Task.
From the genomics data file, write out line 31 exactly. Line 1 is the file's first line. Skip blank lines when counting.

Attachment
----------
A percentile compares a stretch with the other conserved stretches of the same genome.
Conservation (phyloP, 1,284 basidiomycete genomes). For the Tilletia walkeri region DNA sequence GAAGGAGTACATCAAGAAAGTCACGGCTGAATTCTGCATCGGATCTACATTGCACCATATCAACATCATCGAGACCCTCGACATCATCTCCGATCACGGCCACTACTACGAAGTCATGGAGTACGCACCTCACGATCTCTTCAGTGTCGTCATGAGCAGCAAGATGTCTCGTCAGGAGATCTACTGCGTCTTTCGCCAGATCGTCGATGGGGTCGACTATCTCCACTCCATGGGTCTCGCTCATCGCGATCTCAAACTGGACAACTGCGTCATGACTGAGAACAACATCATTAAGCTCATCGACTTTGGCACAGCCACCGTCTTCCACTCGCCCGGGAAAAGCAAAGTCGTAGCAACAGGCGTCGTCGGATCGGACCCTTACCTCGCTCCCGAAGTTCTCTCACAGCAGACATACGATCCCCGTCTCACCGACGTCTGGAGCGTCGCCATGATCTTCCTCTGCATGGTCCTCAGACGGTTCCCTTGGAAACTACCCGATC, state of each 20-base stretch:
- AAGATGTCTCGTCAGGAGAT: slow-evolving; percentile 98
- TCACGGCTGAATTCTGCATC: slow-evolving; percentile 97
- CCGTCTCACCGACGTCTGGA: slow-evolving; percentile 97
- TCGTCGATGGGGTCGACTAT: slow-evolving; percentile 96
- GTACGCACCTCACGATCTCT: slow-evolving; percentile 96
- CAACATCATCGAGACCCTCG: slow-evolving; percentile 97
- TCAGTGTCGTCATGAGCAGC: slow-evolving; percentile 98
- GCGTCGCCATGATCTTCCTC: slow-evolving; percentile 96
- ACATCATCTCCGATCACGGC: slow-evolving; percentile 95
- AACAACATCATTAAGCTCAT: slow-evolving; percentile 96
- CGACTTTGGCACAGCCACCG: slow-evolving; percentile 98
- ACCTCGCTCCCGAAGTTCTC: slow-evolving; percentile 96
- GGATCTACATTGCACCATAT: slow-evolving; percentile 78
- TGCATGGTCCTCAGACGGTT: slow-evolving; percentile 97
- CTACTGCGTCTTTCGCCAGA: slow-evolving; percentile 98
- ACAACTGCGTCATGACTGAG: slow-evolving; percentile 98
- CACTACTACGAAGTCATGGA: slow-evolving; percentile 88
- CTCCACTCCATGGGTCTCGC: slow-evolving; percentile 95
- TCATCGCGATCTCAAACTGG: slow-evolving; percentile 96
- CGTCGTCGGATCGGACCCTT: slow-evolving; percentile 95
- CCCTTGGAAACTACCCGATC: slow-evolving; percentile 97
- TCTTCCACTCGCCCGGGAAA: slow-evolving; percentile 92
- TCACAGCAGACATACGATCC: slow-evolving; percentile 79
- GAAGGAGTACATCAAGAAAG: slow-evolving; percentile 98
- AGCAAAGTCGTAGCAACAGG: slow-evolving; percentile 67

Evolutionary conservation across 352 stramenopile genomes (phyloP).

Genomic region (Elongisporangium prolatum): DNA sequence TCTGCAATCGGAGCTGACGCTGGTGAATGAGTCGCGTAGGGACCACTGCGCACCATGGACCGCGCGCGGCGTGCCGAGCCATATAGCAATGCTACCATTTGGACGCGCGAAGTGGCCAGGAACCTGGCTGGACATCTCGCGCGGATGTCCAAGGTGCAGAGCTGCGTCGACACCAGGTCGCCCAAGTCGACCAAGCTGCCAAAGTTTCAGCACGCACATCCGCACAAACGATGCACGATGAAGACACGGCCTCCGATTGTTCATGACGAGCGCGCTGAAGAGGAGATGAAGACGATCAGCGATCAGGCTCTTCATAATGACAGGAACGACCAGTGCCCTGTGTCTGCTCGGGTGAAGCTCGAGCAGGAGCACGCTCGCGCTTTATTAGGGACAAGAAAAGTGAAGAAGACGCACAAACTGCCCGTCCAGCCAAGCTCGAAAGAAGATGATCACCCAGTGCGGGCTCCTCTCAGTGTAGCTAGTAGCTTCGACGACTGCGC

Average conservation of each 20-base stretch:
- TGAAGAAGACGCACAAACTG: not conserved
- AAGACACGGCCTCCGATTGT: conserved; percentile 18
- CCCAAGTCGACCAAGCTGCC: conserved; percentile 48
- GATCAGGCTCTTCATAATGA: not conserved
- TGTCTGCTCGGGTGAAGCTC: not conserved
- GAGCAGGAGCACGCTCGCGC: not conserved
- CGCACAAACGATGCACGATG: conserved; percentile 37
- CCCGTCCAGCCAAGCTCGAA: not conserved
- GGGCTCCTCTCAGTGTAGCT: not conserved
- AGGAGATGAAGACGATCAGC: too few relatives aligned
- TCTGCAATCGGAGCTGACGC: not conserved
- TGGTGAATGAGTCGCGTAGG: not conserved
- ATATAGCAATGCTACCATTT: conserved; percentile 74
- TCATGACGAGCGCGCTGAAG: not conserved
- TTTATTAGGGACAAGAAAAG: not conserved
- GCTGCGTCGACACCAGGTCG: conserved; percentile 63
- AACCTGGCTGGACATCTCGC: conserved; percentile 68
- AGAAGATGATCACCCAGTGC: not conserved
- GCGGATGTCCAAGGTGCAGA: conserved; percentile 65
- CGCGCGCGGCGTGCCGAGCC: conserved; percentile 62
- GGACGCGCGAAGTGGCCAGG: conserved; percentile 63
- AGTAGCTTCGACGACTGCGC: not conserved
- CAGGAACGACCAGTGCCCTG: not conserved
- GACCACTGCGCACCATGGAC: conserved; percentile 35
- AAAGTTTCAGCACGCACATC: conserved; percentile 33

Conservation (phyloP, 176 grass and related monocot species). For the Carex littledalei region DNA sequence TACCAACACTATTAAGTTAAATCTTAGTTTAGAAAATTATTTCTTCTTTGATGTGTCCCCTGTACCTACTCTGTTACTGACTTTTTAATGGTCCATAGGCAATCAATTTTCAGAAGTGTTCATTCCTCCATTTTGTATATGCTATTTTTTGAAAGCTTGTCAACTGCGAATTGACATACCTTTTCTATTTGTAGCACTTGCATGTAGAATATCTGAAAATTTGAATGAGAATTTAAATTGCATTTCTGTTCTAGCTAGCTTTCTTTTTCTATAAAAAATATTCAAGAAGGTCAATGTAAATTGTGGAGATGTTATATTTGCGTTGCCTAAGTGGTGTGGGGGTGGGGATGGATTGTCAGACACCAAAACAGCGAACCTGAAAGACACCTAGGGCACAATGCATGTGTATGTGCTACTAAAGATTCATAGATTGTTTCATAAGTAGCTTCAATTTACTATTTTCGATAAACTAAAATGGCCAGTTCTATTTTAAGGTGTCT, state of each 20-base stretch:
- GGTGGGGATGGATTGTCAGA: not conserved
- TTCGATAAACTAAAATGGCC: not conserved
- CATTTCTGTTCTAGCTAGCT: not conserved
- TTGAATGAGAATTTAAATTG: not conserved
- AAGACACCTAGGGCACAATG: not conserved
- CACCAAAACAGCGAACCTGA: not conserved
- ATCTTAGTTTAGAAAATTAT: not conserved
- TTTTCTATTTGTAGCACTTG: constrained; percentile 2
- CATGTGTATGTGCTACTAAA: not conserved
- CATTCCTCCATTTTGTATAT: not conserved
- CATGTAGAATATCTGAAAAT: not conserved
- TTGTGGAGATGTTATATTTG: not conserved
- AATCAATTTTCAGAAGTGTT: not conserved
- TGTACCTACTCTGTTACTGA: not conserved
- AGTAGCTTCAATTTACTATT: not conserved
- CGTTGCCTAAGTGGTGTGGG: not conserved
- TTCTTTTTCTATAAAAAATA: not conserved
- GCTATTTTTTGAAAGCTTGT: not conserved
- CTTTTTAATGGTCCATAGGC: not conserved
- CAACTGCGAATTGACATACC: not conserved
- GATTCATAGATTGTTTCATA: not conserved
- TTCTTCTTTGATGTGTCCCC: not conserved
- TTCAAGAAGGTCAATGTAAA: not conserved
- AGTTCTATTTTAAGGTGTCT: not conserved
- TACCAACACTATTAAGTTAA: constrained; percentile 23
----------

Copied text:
- TGAAGAAGACGCACAAACTG: not conserved